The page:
The disparate realities of women’s lives today are probably more present than ever. As economic inequality grows – so does the difference among white women and women of other colours. This intensifies as new progress is made for a few, while the majority remains in well-established ghettoes of sorts. It would be a mistake to ignore the change and the progress. And it is a mistake to not recognise what remains problematic and unchanged. And it would be wrong to assume that the change means that the structural limitations of a racialised misogyny do not remain.

Inchoate politics as a pacifier: … //

… Modern misogyny:

Modernised misogyny is still misogynist. The privileging of masculinity exists today but with much more economically diverse and diversified forms and expressions. Chattel slavery created all blacks homogeneously as poor, even if there were distinctions of privilege from the manor to the field. Being black today is more economically diversified than in the past. This is true of gender privilege as well. The once traditional white heterosexual married family now exists in much more various forms: single parent families, blended families, gay families, black and Hispanic and Asian families. Violence is still threaded through these forms

Women in Eastern Europe before the revolutions of 1989 already carried these burdens of the labour force. Women in most African nations have carried more than their share of life’s burdens. Women in China were said to hold up half the sky during Mao’s regime. Women filled the munitions factories during WWII in the US and England.

Yet, still, most women do not get equal pay. They are not promoted as equals either. But there is also something new here. What is new is that this labour is being put more in view, and some females are also doing newly paid labour. Misogyny has more egalitarian forms today without the equality. There is a more diverse range of jobs that females of all colours hold today. This level of differentiation and diversity defines the present global economy. This newest form of patriarchy exists for the benefit of corporate greed and its racialised masculinist privilege. It is not to the benefit of most women or men across the globe. Neither is the sexual violence.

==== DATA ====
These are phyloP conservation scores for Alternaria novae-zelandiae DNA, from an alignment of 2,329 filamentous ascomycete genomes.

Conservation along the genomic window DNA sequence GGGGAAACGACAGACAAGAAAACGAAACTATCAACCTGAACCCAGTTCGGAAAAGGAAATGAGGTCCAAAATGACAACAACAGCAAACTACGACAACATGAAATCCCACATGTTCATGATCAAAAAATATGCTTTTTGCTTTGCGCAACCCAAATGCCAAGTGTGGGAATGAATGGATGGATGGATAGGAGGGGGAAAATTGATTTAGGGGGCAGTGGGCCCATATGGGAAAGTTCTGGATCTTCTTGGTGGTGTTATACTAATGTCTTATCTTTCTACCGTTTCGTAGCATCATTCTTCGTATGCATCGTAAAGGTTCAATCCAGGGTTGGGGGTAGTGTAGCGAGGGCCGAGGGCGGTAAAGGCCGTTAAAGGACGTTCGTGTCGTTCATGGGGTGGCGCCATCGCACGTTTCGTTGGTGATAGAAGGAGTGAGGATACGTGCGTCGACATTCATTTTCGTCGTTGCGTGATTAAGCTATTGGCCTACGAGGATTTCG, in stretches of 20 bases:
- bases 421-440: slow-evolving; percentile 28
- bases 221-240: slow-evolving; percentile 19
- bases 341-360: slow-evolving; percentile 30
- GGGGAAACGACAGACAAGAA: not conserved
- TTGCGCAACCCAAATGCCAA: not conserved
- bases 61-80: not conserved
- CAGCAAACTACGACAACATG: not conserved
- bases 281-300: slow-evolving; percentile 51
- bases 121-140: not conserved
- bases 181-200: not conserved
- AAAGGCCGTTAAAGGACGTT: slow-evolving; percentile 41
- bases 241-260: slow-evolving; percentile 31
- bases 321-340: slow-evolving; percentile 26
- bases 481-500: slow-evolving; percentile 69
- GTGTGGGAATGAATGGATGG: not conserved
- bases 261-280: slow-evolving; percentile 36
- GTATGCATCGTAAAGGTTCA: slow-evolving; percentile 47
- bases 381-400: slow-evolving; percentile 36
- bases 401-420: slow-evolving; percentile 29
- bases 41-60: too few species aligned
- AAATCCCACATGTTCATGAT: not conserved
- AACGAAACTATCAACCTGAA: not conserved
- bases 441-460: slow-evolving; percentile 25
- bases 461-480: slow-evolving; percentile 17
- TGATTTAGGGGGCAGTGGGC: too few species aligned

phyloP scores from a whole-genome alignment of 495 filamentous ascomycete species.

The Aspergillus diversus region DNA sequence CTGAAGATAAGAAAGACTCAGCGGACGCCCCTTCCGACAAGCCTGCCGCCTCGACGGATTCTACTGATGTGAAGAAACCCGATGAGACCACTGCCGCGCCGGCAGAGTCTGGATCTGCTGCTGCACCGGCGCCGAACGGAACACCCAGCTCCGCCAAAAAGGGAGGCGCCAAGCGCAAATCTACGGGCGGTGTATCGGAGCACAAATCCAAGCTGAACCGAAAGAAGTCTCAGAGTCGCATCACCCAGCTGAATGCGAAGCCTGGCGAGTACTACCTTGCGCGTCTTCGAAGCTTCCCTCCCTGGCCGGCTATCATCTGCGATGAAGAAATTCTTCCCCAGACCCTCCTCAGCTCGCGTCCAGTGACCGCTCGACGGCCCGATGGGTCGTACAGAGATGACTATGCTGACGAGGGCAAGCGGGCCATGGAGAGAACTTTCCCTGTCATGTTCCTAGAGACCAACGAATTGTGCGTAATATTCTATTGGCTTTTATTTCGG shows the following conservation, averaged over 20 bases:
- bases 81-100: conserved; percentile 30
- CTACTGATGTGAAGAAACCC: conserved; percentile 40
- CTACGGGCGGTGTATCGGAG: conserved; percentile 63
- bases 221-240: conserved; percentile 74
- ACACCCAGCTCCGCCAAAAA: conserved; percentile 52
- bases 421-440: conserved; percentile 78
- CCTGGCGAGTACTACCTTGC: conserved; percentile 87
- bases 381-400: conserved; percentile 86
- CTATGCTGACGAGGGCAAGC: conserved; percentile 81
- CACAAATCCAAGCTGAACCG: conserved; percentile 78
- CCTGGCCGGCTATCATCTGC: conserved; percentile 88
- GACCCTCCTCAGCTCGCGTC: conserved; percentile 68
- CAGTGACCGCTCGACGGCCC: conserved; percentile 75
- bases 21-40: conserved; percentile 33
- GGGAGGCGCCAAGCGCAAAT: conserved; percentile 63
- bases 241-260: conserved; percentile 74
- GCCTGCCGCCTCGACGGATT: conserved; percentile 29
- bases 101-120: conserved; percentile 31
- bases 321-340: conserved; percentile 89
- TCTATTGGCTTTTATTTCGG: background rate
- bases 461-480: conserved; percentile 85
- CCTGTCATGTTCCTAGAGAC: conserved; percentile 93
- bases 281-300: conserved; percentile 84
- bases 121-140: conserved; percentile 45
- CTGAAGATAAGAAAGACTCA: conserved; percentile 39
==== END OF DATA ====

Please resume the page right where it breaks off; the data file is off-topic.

Contrary conditions seem to multiply. Although 80 percent of the displaced and refugees in the conflict in Kyrgyzstan between the Kyrgyz’s and the Uzbeks are women and children, the new president, Roza Otunbayeva, is a female. The greatest penalties for the conflict are women and their children, while a woman oversees the process. Poor women in India, Thailand and Cambodia are a supply for surrogate motherhood – the outsourcing of pregnancy through which women of other classes exploit them. Sakineh Mohammadi Ashtiani is threatened to death by stoning for adultery in Iran, while Hillary Clinton negotiated nuclear issues with Iran’s president. President Jacob Zuma boasts his sexual promiscuity, while women in South Africa suffer rape and HIV/AIDS in devastating numbers.

New feminisms must stand together with the new proletariat(s) against the transnational exploitation and violence towards women and girls. The health of the planet depends on it.
(full text including hyper-links and 2 videos).

Comments are closed.